SEEK(ARG.[,n]) [THEN statements] [ELSE statements]
|n||Optional — An integer specifying which command line argument to point to. The default is the first unread argument (the next argument).|
The SEEK(ARG.) statement points to a command line argument. Each time you invoke SEEK(ARG.) it updates a command line pointer. Therefore, repeated invocation of SEEK(ARG.) without the n argument results in sequentially pointing to each command line argument in left-to-right order.
The keyword ARG. (note the period at end of this keyword) and the surrounding parentheses are mandatory.
You can use the optional n value to point to a command line argument by its integer position in the command line argument list. Command line arguments are counted from 1. If n=0, SEEK(ARG.) points to the next command line argument.
SEEK(ARG.) considers all values following the program name to be command line arguments. Command line arguments are separated by blank spaces; a blank space within a quoted string is not treated as a command line argument separator.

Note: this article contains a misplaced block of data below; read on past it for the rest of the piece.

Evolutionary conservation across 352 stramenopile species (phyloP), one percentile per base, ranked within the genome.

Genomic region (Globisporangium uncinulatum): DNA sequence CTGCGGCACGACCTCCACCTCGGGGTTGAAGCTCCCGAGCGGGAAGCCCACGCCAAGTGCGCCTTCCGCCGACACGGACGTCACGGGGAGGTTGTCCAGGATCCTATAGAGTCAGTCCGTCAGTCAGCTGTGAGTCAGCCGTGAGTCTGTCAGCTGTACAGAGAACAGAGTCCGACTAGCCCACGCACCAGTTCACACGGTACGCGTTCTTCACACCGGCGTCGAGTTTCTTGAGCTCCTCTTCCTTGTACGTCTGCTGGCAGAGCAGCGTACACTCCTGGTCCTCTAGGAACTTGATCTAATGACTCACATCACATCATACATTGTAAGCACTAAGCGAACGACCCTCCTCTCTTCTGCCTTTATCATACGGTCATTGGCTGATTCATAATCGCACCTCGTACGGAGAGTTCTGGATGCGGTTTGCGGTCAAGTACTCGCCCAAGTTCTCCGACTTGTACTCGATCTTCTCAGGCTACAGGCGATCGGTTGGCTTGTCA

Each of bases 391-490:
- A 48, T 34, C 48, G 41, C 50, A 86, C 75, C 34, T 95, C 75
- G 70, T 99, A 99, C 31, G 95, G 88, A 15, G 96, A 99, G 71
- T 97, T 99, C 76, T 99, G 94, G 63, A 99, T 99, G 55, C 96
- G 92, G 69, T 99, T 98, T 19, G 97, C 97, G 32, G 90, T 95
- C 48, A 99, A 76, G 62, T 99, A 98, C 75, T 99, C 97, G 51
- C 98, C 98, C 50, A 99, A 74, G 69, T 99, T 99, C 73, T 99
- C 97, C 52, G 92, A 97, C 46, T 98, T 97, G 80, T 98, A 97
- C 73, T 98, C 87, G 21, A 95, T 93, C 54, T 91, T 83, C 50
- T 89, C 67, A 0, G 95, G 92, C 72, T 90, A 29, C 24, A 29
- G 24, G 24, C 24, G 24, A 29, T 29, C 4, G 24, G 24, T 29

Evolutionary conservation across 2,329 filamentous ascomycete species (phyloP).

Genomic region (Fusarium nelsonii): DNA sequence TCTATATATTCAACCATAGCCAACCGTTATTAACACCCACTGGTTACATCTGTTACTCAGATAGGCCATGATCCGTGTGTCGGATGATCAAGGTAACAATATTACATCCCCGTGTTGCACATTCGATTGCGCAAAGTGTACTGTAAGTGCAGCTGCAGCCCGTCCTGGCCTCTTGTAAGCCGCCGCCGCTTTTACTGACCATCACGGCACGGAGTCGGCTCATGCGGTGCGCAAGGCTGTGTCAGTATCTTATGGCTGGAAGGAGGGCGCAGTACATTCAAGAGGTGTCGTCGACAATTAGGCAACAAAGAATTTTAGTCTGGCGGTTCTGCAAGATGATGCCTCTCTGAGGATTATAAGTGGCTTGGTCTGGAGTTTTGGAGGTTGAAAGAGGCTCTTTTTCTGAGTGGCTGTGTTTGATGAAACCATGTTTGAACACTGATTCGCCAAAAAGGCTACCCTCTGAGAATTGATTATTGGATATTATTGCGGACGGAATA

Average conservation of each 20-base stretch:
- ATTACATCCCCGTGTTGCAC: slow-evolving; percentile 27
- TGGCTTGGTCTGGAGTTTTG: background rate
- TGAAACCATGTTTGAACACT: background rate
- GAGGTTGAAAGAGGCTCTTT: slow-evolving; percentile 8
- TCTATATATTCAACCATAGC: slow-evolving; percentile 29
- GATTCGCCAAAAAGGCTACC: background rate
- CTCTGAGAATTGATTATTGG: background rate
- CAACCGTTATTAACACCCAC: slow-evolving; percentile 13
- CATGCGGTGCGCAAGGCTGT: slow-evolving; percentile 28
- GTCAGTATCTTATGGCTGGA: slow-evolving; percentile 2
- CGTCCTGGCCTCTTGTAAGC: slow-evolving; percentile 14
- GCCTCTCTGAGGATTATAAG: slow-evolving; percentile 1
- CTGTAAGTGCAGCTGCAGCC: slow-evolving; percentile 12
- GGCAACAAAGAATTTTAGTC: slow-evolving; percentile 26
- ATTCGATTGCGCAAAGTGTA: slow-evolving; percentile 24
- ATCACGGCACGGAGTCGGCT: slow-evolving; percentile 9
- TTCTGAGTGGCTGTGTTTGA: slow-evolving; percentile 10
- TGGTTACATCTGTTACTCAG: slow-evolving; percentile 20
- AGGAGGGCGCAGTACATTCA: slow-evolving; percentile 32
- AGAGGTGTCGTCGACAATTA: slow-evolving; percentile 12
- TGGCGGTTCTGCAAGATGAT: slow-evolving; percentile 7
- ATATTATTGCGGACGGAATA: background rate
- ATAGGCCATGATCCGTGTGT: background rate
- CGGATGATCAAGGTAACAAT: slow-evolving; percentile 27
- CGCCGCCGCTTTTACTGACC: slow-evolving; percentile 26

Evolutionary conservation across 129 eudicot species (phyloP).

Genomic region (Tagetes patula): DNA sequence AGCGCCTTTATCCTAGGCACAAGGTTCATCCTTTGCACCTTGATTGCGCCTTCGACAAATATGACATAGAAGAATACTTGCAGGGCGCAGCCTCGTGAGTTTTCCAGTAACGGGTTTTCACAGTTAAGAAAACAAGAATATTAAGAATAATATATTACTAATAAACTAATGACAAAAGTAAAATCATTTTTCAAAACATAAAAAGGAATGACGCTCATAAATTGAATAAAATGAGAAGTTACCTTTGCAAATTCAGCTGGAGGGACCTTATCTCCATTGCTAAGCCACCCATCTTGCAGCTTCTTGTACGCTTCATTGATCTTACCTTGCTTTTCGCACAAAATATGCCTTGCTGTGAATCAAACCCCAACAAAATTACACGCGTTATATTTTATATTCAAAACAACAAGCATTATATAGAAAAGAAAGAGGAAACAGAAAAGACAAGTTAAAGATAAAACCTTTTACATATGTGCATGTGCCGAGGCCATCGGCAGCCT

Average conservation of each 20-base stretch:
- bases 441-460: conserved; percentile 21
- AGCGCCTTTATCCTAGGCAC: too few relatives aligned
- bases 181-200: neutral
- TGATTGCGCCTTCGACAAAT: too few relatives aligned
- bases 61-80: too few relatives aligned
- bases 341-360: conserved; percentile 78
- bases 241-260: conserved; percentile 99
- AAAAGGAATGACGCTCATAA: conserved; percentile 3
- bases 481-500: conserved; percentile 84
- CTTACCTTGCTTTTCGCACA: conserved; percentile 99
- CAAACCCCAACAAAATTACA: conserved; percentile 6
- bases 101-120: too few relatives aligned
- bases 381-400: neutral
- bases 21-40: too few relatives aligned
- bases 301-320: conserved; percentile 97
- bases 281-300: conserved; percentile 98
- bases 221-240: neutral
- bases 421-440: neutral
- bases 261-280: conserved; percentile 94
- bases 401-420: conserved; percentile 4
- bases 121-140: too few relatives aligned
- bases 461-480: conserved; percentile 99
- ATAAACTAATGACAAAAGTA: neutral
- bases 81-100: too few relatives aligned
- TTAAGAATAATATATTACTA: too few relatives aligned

You can optionally specify a THEN clause, an ELSE clause, or both a THEN and an ELSE clause. If moving the pointer to the command line argument is successful, the THEN clause is executed. If there are no command line arguments, no more command line arguments, or if you specify a value of n that does not correspond to a command line argument, SEEK(ARG.) executes the ELSE clause. The statements argument can be the NULL keyword, a single statement, or a block of statements terminated by the END keyword. A block of statements has specific line break requirements: each statement must be on its own line and cannot follow a THEN, ELSE, or END keyword on that line.
The GET(ARG.) statement both moves the command line argument pointer and retrieves the argument value. The SEEK(ARG.) statement just moves the command line argument pointer. The EOF(ARG.) function returns whether or not the command line argument pointer is past the end of the list of command line arguments.